DEKRA has launched the first online tool to track the status of "Vision Zero"--a multinational road traffic safety project that aims to eliminate traffic-related fatalities--in the United States. The interactive map, which can be accessed at http://www.dekra-vision-zero.com/map/, utilizes data from the US Department of Transportation (DOT) on the number of road fatalities recorded from 2010 to 2013 in 736 cities and towns across the country with 50,000 or more inhabitants.
According to DEKRA Accident Research, which has researched and analyzed urban accidents for decades, the DOT data shows that achieving zero fatalities is a feasible goal on a local level. Towns and small cities with higher fatality rates should be an area of focus, and every US citizen has a role to play in improving road safety.
"Vision Zero is no utopia," said Walter Niewoehner, team leader, accident research at DEKRA, who oversaw the development of the interactive map. "The goal of zero traffic accident-related fatalities has already been achieved in hundreds of cities and towns across Europe and in many urban areas across the United States."
For the four-year period for which accident statistics were analyzed, a total of 115 towns and cities with a population of more than 50,000 achieved Vision Zero at least once. This means that each of those 115 urban areas had at least one year with no road fatalities--no pedestrian, bicyclist, motorcyclist, or occupant of a car, truck, or bus died after an accident. Thirty-three of these towns and cities achieved zero fatalities more than once in the four-year period.
Six cities have achieved the goal four years in a row--with no deaths caused by road accidents. This includes: Lake Forest, Yorba Linda, and Aliso Viejo CA; Sammamish WA; Carson City NV; and Wheaton IL. Illinois led the pack with more than half of all cities over 50,000 inhabitants in the state having achieved zero fatalities at least once. The largest US cities that achieved zero fatalities at least once in the four-year period are Lakewood WA (pop. 118,000); Ann Arbor MI (117,000); Provo UT (116,000); El Monte CA (116,000); and Fargo ND (114,000).
"By identifying the specific contributing factors that have been influential in reducing accidents and fatalities in some of these areas, it might be possible to implement similar programs elsewhere and replicate those successes," said Niewoehner.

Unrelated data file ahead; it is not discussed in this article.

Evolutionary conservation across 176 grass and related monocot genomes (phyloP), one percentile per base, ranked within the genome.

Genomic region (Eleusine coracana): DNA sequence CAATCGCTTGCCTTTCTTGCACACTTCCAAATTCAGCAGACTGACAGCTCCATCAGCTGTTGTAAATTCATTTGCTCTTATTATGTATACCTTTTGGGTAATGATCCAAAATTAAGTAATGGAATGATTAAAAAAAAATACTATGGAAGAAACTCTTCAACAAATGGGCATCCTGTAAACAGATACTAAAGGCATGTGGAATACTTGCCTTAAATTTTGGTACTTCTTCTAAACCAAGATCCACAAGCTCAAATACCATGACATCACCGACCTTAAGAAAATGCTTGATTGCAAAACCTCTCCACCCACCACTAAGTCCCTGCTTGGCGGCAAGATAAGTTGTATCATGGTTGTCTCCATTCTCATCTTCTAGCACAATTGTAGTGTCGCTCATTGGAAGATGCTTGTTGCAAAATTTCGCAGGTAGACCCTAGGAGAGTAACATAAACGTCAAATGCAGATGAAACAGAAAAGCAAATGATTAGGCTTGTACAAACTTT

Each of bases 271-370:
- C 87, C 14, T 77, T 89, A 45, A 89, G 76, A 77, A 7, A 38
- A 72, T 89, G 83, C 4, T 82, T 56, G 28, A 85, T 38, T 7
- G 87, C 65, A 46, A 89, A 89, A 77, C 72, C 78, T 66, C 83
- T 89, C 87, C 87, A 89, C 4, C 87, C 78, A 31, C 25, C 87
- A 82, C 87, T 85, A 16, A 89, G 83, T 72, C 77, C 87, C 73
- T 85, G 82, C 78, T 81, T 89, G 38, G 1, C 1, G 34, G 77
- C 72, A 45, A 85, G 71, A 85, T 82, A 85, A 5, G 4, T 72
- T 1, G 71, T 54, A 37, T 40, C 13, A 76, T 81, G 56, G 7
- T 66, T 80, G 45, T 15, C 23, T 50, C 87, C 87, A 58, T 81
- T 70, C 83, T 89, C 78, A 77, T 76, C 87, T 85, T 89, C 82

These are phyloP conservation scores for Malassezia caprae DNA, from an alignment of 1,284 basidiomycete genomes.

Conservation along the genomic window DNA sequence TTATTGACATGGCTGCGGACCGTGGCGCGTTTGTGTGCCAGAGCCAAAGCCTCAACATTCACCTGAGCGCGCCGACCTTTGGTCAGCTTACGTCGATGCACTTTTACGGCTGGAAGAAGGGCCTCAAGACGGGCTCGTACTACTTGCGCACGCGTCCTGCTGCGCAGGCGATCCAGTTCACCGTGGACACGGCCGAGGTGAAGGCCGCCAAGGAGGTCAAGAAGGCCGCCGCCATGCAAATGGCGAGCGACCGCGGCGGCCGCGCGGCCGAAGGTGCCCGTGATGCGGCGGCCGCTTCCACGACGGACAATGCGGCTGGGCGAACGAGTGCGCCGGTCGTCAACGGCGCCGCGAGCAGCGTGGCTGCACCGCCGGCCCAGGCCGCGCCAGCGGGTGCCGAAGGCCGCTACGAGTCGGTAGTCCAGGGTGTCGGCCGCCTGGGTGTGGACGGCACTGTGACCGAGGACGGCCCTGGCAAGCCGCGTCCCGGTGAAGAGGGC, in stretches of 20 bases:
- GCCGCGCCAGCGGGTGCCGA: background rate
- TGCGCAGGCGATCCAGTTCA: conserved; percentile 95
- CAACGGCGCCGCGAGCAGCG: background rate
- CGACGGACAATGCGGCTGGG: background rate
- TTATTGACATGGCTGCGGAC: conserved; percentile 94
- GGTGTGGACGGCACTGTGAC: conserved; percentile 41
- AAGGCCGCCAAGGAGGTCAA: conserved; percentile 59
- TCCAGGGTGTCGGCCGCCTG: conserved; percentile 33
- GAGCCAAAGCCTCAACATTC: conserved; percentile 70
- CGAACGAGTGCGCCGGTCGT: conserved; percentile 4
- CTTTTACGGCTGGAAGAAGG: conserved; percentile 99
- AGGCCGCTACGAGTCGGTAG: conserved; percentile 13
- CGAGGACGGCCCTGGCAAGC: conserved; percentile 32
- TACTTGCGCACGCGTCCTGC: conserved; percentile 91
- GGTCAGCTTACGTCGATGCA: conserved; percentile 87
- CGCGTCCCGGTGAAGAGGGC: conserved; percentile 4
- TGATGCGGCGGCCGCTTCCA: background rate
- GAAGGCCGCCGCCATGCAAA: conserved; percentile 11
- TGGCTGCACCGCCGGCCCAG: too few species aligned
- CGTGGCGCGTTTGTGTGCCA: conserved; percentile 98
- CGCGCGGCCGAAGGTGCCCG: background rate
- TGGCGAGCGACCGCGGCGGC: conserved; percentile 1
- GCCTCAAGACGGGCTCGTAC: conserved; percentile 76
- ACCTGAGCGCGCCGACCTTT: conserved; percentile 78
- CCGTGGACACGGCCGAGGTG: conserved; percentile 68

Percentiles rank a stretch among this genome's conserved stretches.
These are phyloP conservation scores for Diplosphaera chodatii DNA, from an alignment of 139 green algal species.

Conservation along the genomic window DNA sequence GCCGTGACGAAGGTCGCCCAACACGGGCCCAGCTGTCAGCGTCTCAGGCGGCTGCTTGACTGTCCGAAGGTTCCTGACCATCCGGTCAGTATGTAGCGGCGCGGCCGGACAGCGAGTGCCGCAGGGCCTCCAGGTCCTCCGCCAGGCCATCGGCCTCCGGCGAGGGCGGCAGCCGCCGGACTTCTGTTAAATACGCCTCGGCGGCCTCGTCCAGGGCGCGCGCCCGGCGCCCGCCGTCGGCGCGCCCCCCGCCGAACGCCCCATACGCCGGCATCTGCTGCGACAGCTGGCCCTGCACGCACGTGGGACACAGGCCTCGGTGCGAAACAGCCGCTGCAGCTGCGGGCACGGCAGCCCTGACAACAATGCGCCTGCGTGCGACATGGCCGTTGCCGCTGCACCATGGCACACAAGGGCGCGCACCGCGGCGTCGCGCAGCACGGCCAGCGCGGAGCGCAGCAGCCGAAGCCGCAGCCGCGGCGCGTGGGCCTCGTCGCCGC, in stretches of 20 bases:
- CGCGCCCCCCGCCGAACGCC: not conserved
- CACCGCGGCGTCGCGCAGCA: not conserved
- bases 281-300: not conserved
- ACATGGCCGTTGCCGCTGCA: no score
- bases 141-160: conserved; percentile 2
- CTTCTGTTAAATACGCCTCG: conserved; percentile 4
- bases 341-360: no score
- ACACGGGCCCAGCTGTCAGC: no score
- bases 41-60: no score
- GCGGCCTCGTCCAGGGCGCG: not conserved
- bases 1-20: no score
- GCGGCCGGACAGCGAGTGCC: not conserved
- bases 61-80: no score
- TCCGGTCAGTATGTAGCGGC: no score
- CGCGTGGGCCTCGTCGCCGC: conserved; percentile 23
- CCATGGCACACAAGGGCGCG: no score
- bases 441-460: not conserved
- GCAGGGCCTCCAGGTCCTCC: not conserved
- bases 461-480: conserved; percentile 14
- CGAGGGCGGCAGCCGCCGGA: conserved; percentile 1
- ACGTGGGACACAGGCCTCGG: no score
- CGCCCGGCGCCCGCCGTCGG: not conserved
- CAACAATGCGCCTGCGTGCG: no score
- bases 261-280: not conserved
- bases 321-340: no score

DEKRA has identified several specific areas of action for cities and towns that want to make progress towards Vision Zero. In urban areas, the infrastructure is a key factor in road safety. For example, in all complex traffic situations--whether at intersections, on multilane roads, or at public transportation stops--the layout must be as clear as possible for all road users. Additional infrastructure priorities include creating and/or optimizing inner-city cycle paths and upgrading street lighting.
Significantly increasing the number of vehicles equipped with automated driver assistance systems--particularly pedestrian detection, blind spot assist, lane change assist, and cross traffic alert--also has great potential for preventing accidents.
However, the most important area of focus should be on educational campaigns aimed at the behavior of drivers, cyclists, and pedestrians. "More cooperative coexistence in road traffic is absolutely essential," Niewoehner said. "To achieve Vision Zero, the most important point to remember is that each and every individual must take personal responsibility for their own safety and the safety of their passengers, as well as all other road users."
In 2014, three major US cities—Boston MA, New York City NY, and San Francisco CA--began implementing Vision Zero, while Chicago IL began a similar program in 2012. According to the Vision Zero Action Plan for New York City, "while traffic fatalities nationwide are falling, largely due to improvements in emergency/trauma care and vehicle enhancements such as airbags, fatality rates in states that have participated in Vision Zero fell over 25% faster than the rest of the nation since 1997."